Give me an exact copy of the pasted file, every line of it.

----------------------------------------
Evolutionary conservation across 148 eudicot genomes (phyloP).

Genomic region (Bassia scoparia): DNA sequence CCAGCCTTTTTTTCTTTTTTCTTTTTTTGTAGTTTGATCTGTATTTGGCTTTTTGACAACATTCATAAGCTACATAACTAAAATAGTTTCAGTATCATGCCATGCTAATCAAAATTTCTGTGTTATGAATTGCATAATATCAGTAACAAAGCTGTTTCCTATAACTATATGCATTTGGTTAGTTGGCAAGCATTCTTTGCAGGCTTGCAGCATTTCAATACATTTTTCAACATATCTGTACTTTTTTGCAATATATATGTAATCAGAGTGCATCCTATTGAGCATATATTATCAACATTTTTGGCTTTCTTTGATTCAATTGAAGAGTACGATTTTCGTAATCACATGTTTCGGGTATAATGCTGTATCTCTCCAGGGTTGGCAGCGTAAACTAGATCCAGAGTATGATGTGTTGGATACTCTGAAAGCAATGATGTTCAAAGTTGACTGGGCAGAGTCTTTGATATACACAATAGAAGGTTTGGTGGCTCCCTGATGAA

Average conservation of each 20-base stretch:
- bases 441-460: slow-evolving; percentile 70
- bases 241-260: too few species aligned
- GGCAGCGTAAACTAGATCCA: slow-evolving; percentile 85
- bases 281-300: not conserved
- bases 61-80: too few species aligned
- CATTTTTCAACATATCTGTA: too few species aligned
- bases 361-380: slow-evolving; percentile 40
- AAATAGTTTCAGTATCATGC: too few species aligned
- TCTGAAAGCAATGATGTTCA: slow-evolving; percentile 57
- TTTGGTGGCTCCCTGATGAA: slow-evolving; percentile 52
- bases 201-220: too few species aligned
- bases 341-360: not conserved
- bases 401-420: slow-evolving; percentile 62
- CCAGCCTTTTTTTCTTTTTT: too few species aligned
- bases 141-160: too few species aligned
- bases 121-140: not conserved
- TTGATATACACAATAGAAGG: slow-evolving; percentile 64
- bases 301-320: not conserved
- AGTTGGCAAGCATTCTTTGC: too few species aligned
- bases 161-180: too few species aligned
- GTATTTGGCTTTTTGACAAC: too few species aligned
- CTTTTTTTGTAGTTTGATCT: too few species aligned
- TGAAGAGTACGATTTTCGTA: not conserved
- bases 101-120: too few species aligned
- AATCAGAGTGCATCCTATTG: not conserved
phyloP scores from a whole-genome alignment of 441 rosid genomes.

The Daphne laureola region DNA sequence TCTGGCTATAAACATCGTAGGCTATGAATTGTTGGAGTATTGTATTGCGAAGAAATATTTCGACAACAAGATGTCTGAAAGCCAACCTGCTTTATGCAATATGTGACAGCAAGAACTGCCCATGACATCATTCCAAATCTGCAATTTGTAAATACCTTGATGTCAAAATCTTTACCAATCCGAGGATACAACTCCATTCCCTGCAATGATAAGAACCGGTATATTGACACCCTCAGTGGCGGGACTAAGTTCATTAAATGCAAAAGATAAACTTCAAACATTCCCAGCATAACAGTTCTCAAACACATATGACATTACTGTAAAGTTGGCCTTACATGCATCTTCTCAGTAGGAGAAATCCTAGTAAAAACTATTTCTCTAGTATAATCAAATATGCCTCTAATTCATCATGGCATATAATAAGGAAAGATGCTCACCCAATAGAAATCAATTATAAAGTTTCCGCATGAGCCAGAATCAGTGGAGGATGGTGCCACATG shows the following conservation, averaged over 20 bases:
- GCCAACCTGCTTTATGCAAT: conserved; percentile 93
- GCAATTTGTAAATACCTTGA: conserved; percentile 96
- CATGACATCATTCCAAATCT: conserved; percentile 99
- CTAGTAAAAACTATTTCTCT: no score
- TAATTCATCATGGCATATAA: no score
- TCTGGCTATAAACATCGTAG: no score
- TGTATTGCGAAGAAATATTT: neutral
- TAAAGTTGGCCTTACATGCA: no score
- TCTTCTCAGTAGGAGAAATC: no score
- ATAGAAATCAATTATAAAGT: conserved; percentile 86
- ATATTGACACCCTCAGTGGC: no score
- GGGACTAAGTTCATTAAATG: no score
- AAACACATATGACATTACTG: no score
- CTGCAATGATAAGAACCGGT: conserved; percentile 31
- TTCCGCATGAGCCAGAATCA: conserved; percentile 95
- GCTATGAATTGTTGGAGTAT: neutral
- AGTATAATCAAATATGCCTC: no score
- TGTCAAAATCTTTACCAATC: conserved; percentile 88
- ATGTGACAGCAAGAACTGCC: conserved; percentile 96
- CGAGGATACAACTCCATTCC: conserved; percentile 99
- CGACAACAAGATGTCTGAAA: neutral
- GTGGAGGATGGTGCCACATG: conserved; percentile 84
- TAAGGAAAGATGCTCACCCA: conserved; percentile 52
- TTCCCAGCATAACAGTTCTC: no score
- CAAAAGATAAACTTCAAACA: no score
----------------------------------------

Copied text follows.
Evolutionary conservation across 148 eudicot genomes (phyloP).

Genomic region (Bassia scoparia): DNA sequence CCAGCCTTTTTTTCTTTTTTCTTTTTTTGTAGTTTGATCTGTATTTGGCTTTTTGACAACATTCATAAGCTACATAACTAAAATAGTTTCAGTATCATGCCATGCTAATCAAAATTTCTGTGTTATGAATTGCATAATATCAGTAACAAAGCTGTTTCCTATAACTATATGCATTTGGTTAGTTGGCAAGCATTCTTTGCAGGCTTGCAGCATTTCAATACATTTTTCAACATATCTGTACTTTTTTGCAATATATATGTAATCAGAGTGCATCCTATTGAGCATATATTATCAACATTTTTGGCTTTCTTTGATTCAATTGAAGAGTACGATTTTCGTAATCACATGTTTCGGGTATAATGCTGTATCTCTCCAGGGTTGGCAGCGTAAACTAGATCCAGAGTATGATGTGTTGGATACTCTGAAAGCAATGATGTTCAAAGTTGACTGGGCAGAGTCTTTGATATACACAATAGAAGGTTTGGTGGCTCCCTGATGAA

Average conservation of each 20-base stretch:
- bases 441-460: slow-evolving; percentile 70
- bases 241-260: too few species aligned
- GGCAGCGTAAACTAGATCCA: slow-evolving; percentile 85
- bases 281-300: not conserved
- bases 61-80: too few species aligned
- CATTTTTCAACATATCTGTA: too few species aligned
- bases 361-380: slow-evolving; percentile 40
- AAATAGTTTCAGTATCATGC: too few species aligned
- TCTGAAAGCAATGATGTTCA: slow-evolving; percentile 57
- TTTGGTGGCTCCCTGATGAA: slow-evolving; percentile 52
- bases 201-220: too few species aligned
- bases 341-360: not conserved
- bases 401-420: slow-evolving; percentile 62
- CCAGCCTTTTTTTCTTTTTT: too few species aligned
- bases 141-160: too few species aligned
- bases 121-140: not conserved
- TTGATATACACAATAGAAGG: slow-evolving; percentile 64
- bases 301-320: not conserved
- AGTTGGCAAGCATTCTTTGC: too few species aligned
- bases 161-180: too few species aligned
- GTATTTGGCTTTTTGACAAC: too few species aligned
- CTTTTTTTGTAGTTTGATCT: too few species aligned
- TGAAGAGTACGATTTTCGTA: not conserved
- bases 101-120: too few species aligned
- AATCAGAGTGCATCCTATTG: not conserved
phyloP scores from a whole-genome alignment of 441 rosid genomes.

The Daphne laureola region DNA sequence TCTGGCTATAAACATCGTAGGCTATGAATTGTTGGAGTATTGTATTGCGAAGAAATATTTCGACAACAAGATGTCTGAAAGCCAACCTGCTTTATGCAATATGTGACAGCAAGAACTGCCCATGACATCATTCCAAATCTGCAATTTGTAAATACCTTGATGTCAAAATCTTTACCAATCCGAGGATACAACTCCATTCCCTGCAATGATAAGAACCGGTATATTGACACCCTCAGTGGCGGGACTAAGTTCATTAAATGCAAAAGATAAACTTCAAACATTCCCAGCATAACAGTTCTCAAACACATATGACATTACTGTAAAGTTGGCCTTACATGCATCTTCTCAGTAGGAGAAATCCTAGTAAAAACTATTTCTCTAGTATAATCAAATATGCCTCTAATTCATCATGGCATATAATAAGGAAAGATGCTCACCCAATAGAAATCAATTATAAAGTTTCCGCATGAGCCAGAATCAGTGGAGGATGGTGCCACATG shows the following conservation, averaged over 20 bases:
- GCCAACCTGCTTTATGCAAT: conserved; percentile 93
- GCAATTTGTAAATACCTTGA: conserved; percentile 96
- CATGACATCATTCCAAATCT: conserved; percentile 99
- CTAGTAAAAACTATTTCTCT: no score
- TAATTCATCATGGCATATAA: no score
- TCTGGCTATAAACATCGTAG: no score
- TGTATTGCGAAGAAATATTT: neutral
- TAAAGTTGGCCTTACATGCA: no score
- TCTTCTCAGTAGGAGAAATC: no score
- ATAGAAATCAATTATAAAGT: conserved; percentile 86
- ATATTGACACCCTCAGTGGC: no score
- GGGACTAAGTTCATTAAATG: no score
- AAACACATATGACATTACTG: no score
- CTGCAATGATAAGAACCGGT: conserved; percentile 31
- TTCCGCATGAGCCAGAATCA: conserved; percentile 95
- GCTATGAATTGTTGGAGTAT: neutral
- AGTATAATCAAATATGCCTC: no score
- TGTCAAAATCTTTACCAATC: conserved; percentile 88
- ATGTGACAGCAAGAACTGCC: conserved; percentile 96
- CGAGGATACAACTCCATTCC: conserved; percentile 99
- CGACAACAAGATGTCTGAAA: neutral
- GTGGAGGATGGTGCCACATG: conserved; percentile 84
- TAAGGAAAGATGCTCACCCA: conserved; percentile 52
- TTCCCAGCATAACAGTTCTC: no score
- CAAAAGATAAACTTCAAACA: no score